Class Notes: 5/9/2024

The book of Romans part 220 Rom 5:17;

https://youtu.be/LUymV8h2VNU

In our verse-by-verse study of Romans last time we started working on Rom 5:17; Our translation so far is "If for by the one trespass the death reigned by the one"

We see that the verse begins with the conditional particle "ei" (if) that combined with the indicative mood verb introduces the protasis of a first class condition. If and it is true.

The explanatory use of the conjunctive particle "gar" (for) introduces "a fortiori" logic relating to the believer's future eternal blessing from God. Plus the definite article with the instrumental of "paraptoma" (transgression) referring to Adam's sin.


Along with the possessive genitive of the definite article "ho" (the) with the possessive genitive of the number "eis" (one). In the Greek adjectives are often used as nouns and the meaning changes slightly. "Ho eis" (the one) refers to Adam.

These are all monadic so they are referencing specific cases.

Then comes the subject, "thanatos" (death) that is used when one death is going to be differentiated from another. Here we have "ho thanatos" referring specifically to the case of spiritual death.

It is in the nominative singular so it is translated "the death" again it is monadic referring to a specific kind of death (spiritual death) and that concept is not brought over into the English translations.

" If for by the transgression of the one the death (the condition into which we were born is spiritual death." Death "ruled" the aorist active indicative of "basileuo" (to rule or to reign).

The verb is in the culminative aorist tense so it views spiritual death from God's justice in its entirety from the viewpoint of existing results. Because everyone is born spiritually dead spiritual death rules the entire human race.

The active voice: spiritual death produces the action of the verb. The indicative mood is declarative for the reality of the first class condition. Plus the prepositional phrase, "dia" (through or because of) with the definite article "ho" (the) and the genitive of the numeral adjective "eis" (one) that is used as a substantive.

Dia plus the genitive means "through"; dia plus the accusative means "because of." So it is properly translated " the death ruled through the one (the first Adam who sinned)," and it did.

We see from this that one man's transgression in the garden resulted in God's justice condemning the entire human race to spiritual death. Remember that man's point of reference in the garden before the fall was God's love not God's justice because God's love makes no provision for sin and that conflicts with God's perfect integrity.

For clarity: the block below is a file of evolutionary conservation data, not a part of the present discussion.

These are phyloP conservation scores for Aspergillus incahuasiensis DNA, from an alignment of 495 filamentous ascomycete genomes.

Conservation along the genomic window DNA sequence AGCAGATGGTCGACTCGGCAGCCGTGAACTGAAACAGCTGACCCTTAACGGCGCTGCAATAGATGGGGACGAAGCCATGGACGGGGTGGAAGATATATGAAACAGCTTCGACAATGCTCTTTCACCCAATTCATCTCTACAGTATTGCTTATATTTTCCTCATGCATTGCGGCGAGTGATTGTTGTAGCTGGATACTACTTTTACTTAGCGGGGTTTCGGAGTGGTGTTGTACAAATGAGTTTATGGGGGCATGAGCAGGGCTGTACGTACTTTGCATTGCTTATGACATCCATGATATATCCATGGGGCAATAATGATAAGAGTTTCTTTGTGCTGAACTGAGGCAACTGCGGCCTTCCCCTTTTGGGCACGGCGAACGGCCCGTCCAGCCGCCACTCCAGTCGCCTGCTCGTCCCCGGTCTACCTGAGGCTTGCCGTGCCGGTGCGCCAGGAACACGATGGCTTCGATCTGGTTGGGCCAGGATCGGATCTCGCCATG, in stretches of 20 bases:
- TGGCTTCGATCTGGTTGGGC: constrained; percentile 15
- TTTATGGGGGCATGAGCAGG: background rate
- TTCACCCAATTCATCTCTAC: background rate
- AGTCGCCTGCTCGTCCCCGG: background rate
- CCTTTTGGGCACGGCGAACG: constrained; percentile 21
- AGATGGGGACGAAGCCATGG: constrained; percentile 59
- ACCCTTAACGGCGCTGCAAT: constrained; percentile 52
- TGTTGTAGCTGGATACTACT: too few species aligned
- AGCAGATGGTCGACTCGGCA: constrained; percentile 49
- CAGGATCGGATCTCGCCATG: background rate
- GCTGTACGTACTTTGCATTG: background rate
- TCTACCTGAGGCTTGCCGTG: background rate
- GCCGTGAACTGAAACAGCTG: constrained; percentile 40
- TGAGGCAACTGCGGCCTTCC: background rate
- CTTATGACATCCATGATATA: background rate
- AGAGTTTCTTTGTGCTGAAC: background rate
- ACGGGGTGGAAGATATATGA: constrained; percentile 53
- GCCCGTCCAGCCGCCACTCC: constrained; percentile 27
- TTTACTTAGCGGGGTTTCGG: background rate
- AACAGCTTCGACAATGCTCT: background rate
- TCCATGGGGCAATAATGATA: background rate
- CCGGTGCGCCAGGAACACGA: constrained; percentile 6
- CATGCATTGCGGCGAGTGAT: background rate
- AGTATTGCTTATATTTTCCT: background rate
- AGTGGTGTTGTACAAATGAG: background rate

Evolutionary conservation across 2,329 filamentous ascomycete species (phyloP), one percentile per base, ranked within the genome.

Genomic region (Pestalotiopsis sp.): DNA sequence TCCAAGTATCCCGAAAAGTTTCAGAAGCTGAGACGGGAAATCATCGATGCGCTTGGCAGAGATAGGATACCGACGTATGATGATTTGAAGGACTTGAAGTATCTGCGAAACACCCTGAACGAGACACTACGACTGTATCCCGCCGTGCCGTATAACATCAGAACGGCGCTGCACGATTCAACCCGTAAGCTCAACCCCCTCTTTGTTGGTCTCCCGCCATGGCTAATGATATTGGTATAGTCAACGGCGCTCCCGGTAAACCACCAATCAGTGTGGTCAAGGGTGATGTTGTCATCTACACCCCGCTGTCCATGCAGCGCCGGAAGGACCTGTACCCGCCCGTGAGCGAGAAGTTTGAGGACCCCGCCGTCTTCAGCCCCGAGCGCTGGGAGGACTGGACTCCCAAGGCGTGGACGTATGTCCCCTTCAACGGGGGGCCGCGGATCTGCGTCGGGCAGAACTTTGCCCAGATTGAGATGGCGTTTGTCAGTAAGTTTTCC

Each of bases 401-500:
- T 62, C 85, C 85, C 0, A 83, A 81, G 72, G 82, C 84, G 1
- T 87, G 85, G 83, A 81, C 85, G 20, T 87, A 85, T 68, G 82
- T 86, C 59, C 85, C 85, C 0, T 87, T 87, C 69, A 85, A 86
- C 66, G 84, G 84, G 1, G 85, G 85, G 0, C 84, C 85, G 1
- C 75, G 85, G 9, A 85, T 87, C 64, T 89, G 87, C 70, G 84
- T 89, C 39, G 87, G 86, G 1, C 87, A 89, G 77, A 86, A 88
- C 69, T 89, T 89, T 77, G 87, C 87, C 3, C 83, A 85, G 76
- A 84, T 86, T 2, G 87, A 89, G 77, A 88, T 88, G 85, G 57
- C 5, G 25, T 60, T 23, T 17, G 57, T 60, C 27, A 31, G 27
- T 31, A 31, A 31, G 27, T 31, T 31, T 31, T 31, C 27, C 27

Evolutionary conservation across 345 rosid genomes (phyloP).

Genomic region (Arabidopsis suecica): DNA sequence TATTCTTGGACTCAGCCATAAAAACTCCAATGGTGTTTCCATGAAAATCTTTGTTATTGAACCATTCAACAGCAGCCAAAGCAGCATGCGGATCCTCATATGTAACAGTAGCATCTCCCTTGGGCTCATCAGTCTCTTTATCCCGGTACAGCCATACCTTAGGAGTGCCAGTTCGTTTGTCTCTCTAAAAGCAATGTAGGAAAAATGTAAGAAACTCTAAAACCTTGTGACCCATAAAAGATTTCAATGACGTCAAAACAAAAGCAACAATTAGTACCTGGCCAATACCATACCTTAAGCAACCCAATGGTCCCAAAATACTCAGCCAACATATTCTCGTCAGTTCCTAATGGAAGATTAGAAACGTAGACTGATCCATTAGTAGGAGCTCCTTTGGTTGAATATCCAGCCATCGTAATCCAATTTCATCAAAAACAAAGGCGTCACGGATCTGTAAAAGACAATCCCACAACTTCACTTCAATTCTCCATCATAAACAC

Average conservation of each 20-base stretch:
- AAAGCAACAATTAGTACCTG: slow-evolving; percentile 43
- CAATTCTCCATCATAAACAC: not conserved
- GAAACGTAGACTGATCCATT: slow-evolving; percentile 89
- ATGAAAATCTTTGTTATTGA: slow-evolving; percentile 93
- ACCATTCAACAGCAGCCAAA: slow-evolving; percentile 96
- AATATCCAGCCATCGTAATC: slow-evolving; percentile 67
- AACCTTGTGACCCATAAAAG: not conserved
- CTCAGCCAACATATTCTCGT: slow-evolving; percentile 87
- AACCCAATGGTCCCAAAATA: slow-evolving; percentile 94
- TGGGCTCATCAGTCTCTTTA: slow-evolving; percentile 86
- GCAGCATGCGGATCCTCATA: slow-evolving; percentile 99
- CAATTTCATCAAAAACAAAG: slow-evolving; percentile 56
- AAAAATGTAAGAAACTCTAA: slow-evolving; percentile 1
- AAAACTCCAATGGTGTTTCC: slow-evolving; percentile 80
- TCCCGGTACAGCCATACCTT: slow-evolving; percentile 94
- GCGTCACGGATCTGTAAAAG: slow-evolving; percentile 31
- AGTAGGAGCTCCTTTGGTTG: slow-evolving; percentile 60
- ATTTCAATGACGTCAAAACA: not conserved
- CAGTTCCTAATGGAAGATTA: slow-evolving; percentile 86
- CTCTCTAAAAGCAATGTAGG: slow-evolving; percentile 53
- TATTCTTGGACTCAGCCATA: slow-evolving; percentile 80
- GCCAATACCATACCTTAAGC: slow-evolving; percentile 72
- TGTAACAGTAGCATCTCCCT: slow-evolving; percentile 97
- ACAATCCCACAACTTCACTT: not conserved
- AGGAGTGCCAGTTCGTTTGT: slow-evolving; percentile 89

Making it worse, God's justice cannot make provision for sin for salvation until after God's justice has first condemned sin. This means that God's justice had no relationship with man in the garden until after the man (Adam) sinned.

When man entered into a relationship with God's justice it was on the basis of condemnation in spiritual death. The principle is that justice must condemn before justice can bless.

This means that for salvation to be sourced from God's justice condemnation must precede justification. God turns the curse into a blessing by finding a way to do this. That way is Jesus Christ.

Spiritual death rules in the human race because of the fall of Adam. Satan is the ruler of this world but the ruler of mankind is spiritual death. This was the function of God's justice and what Jesus Christ did to overcome this is described as "much more."

If God has done much more for us in justification it follows a fortiori that in eternity He can do the lesser "much more" (polus mallon) the dative singular from the adjective "polus" (much) is used as an idiom connected with the comparative adverb "mallon" (more) so we have "much more"

This is telling us that the greater work has already been accomplished. This is the beginning of the "a fortiori" logic because it expresses the concept of with stronger reason or to a greater degree in this case it is referring to "much more."

If the greater function of God's justice has occurred the lesser will not be withheld. If God can do the greater it follows a fortiori that God can certainly accomplish the lesser.

If God did the just thing in condemning Adam and the human race, it follows a fortiori that God can do the lesser in rewarding believers from His justice with blessing in time and eternity.

If a weak cause (Adam's sin) passively committed by the human race while seminally in Adam has brought spiritual death, much more certainly will a strong cause (the imputation of God's righteousness for justification received at salvation) provide the a fortiori for eternal blessing.

If we have received the greater in the imputation of God's righteousness for justification it follows a fortiori that God's justice will not hold back the lesser of blessing in time, eternal blessing and rewards for the mature believer.

If God did the most for us in time (great blessing for the mature believer) He will only do much more than the most in eternity.

"the ones who receive the abundance of the grace and the gift of the righteousness in life." Most English translations change the word order to make it more readable but it also makes it wrong.

It should be translated, "much more the ones who receive in life," not "will reign in life." The English should be translated "they who receive in life will reign."

The only translation that I use frequently that gets it right is the Young's Literal Translation because it actually follows the word order in the original Greek.